PAWCATUCK — Forty years ago, when inventor Howard Silagy lived in a small Manhattan apartment, he wanted a portable, non-electric clothes washer that could clean heavy clothes like jeans and sweatshirts.

He tried a few products and nothing worked.

He realized what he needed didn’t exist. 

With a number of inventions on the market such as the Prohands hand exerciser, the iBungee Laces shoe-lacing system and the True Focus Basketball shooting target, Silagy is a long-time inventor with about 50 or 40 patents. “I lost count,” Silagy, 69, said recently in his office and warehouse space on South Broad Street, to the rear of the police station.

But the problem of the portable washer eluded him until four years ago when he experienced his “eureka” moment.

“Years ago I did a lot of ocean sailing and you’d tie a rope onto your jeans and drag them behind the boat for 10 or 15 minutes and because of the flow of the water, they came out perfectly clean,” he said. “It just flashed on me, that’s the principle I wanted to use — the ticket is to drive the water back and forth through the clothes.”

Silagy decided to try a piston and cylinder approach to drive the water through the clothes. He start by making a prototype from pieces of PVC pipe.

“I was astounded — this cleaned clothes like you couldn’t believe. And I said, wow, we’re onto something here. This really works," he said. 

He next worked with mechanical and design engineers to create a perforated basket with a handle that fits inside a large bucket with a drain spout. The user fills the bucket part way with soapy water, places clothing in the basket and pumps the basket up and down to push the water through the clothing.

The result is the Lavario, which is available at Amazon,, and direct at for about $130.

For his invention, Silagy was awarded both a utility patent and a design patent from the U.S. Patent & Trademark Office. He introduced the product at the International Housewares Association in Chicago last March.

The name Lavario comes from the Spanish words “lavar,” meaning to wash, and "rio” — river.

Factories in Providence, and in Wolfeboro, N.H., produce the machines, fulfilling Silagy’s goal of domestic production.

“It just makes sense that if you keep the money here and you help employ your neighbors, that’s good for everybody,” said Silagy, who has been a resident of Stonington for 15 years.

Silagy devises the inventions and his business partner, Joe Spadaro, of Stonington, handles marketing. Packaging and distribution are handled from the Pawcatuck location.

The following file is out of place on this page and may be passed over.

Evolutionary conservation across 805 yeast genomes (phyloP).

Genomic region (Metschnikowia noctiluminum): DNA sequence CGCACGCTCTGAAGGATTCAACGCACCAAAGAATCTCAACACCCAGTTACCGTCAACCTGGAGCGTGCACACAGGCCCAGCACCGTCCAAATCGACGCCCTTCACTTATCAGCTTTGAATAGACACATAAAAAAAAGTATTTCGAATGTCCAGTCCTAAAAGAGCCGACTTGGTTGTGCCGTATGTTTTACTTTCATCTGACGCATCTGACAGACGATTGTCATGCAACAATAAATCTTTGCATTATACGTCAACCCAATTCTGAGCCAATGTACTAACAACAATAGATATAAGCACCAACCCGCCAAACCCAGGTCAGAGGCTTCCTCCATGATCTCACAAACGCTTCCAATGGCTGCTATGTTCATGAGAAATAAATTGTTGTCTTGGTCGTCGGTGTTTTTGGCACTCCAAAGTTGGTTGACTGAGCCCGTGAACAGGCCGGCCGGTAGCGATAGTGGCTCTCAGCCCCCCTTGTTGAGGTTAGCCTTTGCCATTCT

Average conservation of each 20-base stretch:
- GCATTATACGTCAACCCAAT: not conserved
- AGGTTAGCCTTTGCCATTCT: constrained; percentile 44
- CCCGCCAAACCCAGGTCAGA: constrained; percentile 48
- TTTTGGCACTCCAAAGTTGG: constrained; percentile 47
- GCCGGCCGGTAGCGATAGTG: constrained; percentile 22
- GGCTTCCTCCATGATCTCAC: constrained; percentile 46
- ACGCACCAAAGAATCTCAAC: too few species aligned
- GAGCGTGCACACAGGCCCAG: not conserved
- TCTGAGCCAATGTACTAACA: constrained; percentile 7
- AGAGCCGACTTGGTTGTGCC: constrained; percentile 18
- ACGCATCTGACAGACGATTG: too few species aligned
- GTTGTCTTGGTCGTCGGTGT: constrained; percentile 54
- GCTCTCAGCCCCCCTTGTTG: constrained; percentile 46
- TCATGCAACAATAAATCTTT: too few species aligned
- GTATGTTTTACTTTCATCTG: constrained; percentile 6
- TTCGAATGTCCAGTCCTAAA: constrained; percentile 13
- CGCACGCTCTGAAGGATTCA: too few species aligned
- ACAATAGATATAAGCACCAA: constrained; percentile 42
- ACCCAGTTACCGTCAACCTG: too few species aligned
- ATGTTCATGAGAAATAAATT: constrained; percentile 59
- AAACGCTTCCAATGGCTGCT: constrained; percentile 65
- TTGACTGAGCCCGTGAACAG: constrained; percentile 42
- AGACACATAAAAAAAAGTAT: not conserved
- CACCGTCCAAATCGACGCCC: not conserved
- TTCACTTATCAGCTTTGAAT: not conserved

Silagy said he and Spadaro have identified three cohorts of customers.

“One is living in a place without a washer and dryer, an apartment or a mobile home. Lavario is an alternative to going to the laundromat,” Silagy said. “The second is people who want to launder fine fabrics that cannot be washed in a regular washing machine.’

The third group wants to minimize their ecological footprint, he said.

“People love that they’re not using electricity and they can use cold water and just a little bit of soap,” he said.

The project also has potential in the international market, he said.

“When you go outside of the United States, the average family doesn’t have a washer or dryer in their apartment. They’re cleaning their clothes in plastic tub,” he said.

On Monday, the company sent a full shipping container to Australia, where the RV market is thriving, he said. 

He said creating the Lavario paralleled the trial-and-error process of most inventions.

“This is typical of inventors — they recognize a problem, something that isn’t working right,” he said. “I latch onto these things and like a junkyard dog I don’t let go.”

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(1) comment


Congratulations to Howard Silagi on getting his clothes washing equipment patented and on the market - great website and video demo too (although I find it hard to agree that "gravity does the work") - the machine seems well made too but its a bit rough to say that "when you go outside the US the average family doesn't have a washing machine" followed by the "company just sent a full shipping container to Australia."
Well just to let everyone in America know - here in Australia we have had around 17 brands of locally manufactured washing machines and many more imported brands.
I had a look at the US patent of Howard Silagi - 9752264 - very interesting in that it includes citations by the US Patent Office examiner of numerous other washing apparatus patents with varying degrees of similarity - for example 448654 in 1891 by Gustav Jantz > "My invention comprises a specific construction of those washing-machines which have a hollow reciprocating plunger that contains the clothes to be cleansed, the details of said machine being hereinafter more fully described, and then pointed out in the claim" - so sadly the basic principle of clothes washing equipment wherein the garments are placed in a basket having at least upper and lower perforations which is then reciprocatingly plunged within an outer container, is well known in the field - Howard Silagi's patent lies in the difference between the exact form / detail of his invention + very importantly he has got his design into production and available.

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